Thursday, April 14, 2011

Regulators Order Banks to Compensate Wrongful Foreclosure Victims
What can you make of this?

Multiple Federal Agencies, including the Federal Reserve Board, the Office of the Comptroller of the Currency and the Office of Thrift Supervision, have issued a joint enforcement order against most of the major mortgage lenders and servicers. This comes on the heels of findings that the banks engaged in systematic practices resulting in wrongful foreclosures of a scale that the agencies have not yet determined.

"These comprehensive enforcement actions, coordinated among the federal banking regulators, require major reforms in mortgage servicing operations," said acting Comptroller of the Currency John Walsh. "These reforms will not only fix the problems we found in foreclosure processing, but will also correct failures in governance and the loan modification process and address financial harm to borrowers. Our enforcement actions are intended to fix what is broken, identify and compensate borrowers who suffered financial harm, and ensure a fair and orderly mortgage servicing process going forward."

The enforcement actions require the servicers to promptly correct deficiencies in residential mortgage loan servicing and foreclosure practices that examiners identified in reviews conducted during the fourth quarter of 2010. The actions require the servicers to make significant improvements in practices for residential mortgage loan servicing and foreclosure processing, including communications with borrowers and dual-tracking, which occurs when servicers continue to pursue foreclosure during the loan modification process.

What does this mean, exactly? On the one hand,it looks to me that the regulators never established the scope of the problem or procedures to determine the scope of the problem. They certainly didn't set up an independent authority to uncover and fix the problem (not to mention to prosecute fraud and misconduct.) On the other hand, the consent decree requires the banks to hire "independent consultants" to determine whether customers were wrongly charged or foreclosed in 2009 or 2010. At first blush this seems to suggest that any case currently in court will come to a screaming halt, if it hasn't already, pending teh "independent consultant" review.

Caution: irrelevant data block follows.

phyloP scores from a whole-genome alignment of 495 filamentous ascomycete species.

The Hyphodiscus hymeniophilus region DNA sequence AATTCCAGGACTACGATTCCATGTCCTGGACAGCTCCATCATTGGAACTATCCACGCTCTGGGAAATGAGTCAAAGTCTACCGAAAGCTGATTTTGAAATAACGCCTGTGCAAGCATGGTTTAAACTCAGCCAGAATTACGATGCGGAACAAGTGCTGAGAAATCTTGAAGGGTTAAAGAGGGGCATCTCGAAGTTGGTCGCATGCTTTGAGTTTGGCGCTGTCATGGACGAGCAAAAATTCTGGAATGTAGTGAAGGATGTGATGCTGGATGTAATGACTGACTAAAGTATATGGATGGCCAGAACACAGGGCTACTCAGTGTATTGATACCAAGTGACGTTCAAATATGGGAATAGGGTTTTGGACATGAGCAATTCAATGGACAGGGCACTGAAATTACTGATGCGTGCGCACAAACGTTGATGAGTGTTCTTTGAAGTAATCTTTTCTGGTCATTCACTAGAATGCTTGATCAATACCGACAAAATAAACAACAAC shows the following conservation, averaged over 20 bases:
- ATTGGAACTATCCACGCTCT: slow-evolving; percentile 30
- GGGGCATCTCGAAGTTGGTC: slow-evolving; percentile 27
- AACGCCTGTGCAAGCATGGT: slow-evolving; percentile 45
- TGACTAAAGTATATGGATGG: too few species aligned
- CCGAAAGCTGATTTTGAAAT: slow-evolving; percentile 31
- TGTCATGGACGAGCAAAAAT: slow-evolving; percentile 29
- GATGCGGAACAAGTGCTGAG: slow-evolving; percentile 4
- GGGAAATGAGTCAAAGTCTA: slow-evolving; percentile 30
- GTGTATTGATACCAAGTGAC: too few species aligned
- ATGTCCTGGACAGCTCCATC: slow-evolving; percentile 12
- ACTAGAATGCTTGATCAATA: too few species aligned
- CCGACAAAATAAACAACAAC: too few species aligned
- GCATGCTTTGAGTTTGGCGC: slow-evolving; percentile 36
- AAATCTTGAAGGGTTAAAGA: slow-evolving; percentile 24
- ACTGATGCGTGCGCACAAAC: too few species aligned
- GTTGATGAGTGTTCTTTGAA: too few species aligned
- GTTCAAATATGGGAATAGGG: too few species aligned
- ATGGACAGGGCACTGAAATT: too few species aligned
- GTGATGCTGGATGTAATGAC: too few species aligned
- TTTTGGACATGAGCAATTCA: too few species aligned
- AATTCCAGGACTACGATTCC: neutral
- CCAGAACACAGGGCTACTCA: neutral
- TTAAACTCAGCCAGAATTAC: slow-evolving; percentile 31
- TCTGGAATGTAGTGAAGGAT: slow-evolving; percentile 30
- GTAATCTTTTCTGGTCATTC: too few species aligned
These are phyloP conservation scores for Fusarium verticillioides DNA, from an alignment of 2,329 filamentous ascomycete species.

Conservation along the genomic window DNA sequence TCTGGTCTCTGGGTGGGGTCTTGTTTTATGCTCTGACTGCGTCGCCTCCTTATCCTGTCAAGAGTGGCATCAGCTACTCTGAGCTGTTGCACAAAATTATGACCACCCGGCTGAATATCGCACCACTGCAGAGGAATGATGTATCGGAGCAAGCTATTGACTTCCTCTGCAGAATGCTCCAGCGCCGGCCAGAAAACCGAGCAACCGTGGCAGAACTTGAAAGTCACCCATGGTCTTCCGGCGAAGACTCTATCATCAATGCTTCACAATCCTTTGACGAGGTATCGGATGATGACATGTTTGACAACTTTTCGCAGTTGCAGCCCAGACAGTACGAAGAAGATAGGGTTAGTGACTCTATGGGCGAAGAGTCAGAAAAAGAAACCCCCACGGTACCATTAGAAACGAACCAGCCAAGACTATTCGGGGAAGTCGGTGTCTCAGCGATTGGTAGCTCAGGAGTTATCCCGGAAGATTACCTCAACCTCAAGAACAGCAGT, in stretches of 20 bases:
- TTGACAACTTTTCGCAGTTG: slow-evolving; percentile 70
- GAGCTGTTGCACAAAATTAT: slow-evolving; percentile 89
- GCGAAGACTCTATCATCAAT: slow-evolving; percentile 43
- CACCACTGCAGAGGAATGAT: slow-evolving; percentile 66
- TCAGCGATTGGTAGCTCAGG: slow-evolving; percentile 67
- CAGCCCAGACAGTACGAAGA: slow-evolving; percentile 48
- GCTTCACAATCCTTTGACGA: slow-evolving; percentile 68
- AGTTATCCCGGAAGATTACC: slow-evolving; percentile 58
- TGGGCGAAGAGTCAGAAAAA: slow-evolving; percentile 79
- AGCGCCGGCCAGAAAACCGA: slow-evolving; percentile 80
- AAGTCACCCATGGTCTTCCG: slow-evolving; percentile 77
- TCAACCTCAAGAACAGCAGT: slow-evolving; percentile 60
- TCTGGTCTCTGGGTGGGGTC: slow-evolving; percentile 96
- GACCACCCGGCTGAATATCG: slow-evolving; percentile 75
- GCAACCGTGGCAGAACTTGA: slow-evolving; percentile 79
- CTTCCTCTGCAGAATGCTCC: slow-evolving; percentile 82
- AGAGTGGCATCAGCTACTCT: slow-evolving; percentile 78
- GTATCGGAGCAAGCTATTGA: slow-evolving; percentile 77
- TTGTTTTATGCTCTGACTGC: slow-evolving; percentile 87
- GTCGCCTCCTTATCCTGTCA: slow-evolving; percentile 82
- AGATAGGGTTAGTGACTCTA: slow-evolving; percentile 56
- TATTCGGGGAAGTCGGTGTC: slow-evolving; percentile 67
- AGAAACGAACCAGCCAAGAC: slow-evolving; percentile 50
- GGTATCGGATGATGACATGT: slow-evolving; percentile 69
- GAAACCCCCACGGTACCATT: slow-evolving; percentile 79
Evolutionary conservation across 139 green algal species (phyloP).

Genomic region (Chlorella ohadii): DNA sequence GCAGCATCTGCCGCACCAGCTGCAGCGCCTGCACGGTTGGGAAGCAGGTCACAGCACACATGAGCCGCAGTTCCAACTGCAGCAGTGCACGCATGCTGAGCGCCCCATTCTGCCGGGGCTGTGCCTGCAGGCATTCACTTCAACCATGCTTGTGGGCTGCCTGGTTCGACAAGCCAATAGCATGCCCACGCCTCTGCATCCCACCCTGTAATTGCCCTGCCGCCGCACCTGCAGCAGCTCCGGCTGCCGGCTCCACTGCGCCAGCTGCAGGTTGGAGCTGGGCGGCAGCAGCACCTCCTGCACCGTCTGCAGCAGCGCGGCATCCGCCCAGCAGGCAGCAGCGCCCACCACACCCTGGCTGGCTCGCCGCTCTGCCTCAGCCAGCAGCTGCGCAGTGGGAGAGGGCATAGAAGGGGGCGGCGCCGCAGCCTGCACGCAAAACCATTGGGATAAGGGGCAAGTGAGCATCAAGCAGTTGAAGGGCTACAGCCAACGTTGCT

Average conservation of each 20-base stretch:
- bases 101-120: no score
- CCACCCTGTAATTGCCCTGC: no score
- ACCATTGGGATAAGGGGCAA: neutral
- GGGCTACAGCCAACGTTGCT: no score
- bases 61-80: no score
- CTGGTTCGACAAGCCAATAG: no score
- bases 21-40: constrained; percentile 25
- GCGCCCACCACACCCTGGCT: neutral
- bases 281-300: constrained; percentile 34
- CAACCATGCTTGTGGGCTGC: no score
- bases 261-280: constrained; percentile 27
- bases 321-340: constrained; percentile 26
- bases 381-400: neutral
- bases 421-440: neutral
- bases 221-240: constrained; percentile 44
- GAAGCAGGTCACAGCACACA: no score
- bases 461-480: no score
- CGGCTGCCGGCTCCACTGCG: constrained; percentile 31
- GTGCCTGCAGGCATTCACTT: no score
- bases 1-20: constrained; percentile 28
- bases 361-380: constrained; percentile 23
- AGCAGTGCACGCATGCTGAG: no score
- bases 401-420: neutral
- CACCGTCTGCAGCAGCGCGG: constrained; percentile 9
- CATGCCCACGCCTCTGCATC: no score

Meanwhile, I'm getting reports from private consumer lawyers who are out in the field trying to help homeowners with their mortgage problems. These lawyers are reporting that even before the recent regulatory action, most of the cases are stuck in legal limbo. There are growing conflicts between loan servicers and investors. While few contested foreclosure actions are going through, the consumer lawyers are having problems because they are having trouble keeping their doors open. It's not easy coming up with a fee structure that strapped consumers can afford and that is results-driven when there are no results for years after filing. UAW members are lucky to have UAW Legal Services Plans, because the homeowner doesn't have to worry about legal fees, and the lawyer doesn't have to worry about getting paid.

Time for a really marginally relevant video.

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